For the second quarter, Trulia’s Bubble Watch factors in home price values by comparing prices today with historical prices, incomes, and rents. In the first quarter of 2014, home prices were about 5 percent undervalued, and they were 8 percent undervalued about a year ago.
At the current pace, home prices are expected to be in line with long-term fundamentals—neither over- nor undervalued—by the last quarter of 2014 or the first quarter of 2015, according to the study.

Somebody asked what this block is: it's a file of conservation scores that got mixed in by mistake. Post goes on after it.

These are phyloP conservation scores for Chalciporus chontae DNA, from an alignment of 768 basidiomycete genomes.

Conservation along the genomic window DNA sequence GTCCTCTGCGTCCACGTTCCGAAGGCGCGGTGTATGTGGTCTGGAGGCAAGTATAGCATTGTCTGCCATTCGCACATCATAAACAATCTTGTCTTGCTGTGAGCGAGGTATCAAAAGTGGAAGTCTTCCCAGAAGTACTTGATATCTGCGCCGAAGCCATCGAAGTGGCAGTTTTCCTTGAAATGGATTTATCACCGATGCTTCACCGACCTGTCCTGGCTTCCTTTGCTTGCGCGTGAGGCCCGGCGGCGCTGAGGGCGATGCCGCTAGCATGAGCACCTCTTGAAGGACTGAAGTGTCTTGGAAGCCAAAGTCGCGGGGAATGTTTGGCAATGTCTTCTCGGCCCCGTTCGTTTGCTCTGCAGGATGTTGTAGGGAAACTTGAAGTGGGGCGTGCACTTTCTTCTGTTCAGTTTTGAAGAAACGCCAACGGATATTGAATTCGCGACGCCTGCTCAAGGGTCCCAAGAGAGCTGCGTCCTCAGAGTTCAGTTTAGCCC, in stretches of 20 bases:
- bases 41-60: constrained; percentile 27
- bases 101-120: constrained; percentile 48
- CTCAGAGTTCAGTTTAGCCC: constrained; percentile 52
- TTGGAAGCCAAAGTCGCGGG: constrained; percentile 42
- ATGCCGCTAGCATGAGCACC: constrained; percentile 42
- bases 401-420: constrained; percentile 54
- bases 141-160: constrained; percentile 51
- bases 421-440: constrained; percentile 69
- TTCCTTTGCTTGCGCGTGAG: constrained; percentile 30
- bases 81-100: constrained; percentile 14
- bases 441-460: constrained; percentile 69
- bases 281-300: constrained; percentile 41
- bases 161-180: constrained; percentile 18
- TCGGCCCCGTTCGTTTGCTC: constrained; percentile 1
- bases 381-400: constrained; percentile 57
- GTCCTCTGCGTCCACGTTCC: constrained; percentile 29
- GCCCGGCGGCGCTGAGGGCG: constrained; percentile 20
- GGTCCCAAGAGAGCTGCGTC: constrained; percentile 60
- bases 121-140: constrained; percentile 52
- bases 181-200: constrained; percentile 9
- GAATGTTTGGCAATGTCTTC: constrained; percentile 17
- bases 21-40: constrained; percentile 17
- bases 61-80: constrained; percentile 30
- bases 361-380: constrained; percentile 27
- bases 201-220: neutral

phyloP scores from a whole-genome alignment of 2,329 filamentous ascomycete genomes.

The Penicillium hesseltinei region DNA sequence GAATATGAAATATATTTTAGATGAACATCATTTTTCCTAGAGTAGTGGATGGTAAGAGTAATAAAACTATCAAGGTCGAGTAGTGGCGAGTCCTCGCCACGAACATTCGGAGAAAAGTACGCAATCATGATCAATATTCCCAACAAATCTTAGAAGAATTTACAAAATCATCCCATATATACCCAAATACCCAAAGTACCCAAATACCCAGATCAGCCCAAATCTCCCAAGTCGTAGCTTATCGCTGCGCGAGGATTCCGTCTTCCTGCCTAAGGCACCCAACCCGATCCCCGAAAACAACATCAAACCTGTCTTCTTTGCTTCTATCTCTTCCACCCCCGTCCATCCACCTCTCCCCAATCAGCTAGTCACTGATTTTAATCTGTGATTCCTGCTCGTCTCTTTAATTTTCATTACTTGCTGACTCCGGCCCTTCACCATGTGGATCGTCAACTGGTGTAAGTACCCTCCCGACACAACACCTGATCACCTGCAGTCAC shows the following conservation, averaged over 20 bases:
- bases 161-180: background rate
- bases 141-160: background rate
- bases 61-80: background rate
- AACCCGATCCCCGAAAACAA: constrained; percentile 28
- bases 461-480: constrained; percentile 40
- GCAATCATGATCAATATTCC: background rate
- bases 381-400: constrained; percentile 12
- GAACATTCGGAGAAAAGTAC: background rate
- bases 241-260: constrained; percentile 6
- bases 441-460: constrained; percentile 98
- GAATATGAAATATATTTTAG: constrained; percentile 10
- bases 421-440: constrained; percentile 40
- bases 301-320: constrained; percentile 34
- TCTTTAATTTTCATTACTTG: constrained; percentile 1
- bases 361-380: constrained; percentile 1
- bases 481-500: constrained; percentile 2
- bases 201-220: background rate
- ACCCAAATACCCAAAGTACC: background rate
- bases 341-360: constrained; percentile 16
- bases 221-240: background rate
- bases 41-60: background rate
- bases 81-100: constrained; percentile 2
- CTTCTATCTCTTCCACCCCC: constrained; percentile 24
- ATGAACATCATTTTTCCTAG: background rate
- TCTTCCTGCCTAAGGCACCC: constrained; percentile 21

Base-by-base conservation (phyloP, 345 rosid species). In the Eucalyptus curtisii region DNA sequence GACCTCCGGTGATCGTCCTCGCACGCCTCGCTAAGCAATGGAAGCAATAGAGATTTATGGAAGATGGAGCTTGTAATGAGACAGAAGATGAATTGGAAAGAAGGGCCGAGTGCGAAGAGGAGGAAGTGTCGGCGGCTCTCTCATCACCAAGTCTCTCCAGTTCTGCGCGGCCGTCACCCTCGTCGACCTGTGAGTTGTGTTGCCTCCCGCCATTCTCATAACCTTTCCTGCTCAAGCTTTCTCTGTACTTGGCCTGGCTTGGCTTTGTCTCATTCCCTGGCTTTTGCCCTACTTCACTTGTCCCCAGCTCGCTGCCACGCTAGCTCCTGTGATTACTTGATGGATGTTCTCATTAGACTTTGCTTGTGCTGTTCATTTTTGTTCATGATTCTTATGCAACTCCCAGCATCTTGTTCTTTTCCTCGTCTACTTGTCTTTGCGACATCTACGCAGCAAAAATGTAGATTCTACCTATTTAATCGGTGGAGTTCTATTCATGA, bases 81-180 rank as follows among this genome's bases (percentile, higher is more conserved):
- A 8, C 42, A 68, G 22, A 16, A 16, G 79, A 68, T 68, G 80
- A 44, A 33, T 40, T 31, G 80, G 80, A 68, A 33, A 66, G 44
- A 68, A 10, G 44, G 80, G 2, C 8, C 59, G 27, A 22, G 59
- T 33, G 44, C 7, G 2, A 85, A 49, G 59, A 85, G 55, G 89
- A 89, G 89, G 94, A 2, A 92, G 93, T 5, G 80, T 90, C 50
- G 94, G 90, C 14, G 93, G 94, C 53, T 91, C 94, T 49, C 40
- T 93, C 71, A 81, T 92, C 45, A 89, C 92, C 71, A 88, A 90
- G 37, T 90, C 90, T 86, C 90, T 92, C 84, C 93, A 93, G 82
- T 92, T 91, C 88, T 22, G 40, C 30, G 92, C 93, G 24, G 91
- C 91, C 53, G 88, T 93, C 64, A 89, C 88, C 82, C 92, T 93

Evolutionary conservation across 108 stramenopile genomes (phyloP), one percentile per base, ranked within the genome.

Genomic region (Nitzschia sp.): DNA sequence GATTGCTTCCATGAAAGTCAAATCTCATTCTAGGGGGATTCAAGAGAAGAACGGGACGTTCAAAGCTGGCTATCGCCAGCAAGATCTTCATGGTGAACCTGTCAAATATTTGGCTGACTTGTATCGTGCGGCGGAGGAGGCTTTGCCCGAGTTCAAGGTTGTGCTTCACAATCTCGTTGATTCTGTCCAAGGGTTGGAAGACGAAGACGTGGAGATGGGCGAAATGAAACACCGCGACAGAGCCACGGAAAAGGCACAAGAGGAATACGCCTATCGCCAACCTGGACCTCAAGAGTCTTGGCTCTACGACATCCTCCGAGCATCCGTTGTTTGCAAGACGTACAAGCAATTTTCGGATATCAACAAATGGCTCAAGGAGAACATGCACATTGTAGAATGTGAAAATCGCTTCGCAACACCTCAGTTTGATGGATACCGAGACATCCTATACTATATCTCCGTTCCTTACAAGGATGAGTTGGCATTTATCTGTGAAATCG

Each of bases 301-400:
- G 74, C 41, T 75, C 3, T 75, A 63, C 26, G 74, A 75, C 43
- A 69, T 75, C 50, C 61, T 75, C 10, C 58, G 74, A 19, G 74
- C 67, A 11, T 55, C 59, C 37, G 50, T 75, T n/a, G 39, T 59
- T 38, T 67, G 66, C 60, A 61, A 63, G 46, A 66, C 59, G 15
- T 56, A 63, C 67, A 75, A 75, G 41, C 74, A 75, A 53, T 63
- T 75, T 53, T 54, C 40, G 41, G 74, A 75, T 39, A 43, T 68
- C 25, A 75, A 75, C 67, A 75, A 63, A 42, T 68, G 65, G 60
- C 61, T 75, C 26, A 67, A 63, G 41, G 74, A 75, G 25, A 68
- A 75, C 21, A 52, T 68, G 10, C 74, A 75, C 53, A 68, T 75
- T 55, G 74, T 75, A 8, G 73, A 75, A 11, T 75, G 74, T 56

Three-fourths of the 100 largest metros analyzed are still considered undervalued. These areas were found to be the most undervalued:
- Akron, Ohio: 21% undervalued
- Cleveland, Ohio: 21%
- Detroit: 19%
- Dayton, Ohio: 16%
- Worcester, Mass.: 15%
- Memphis, Tenn.-Miss.-Ark.: 14%
- Toledo, Ohio: 14%
- Chicago: 14%
- Lakeland-Winter Haven, Fla.: 14%
- Providence, R.I.-Mass.: 14%
Source: “Bubble Watch: Home Prices Still Undervalued, But Not for Much Longer,” Forbes.com (June 27, 2014)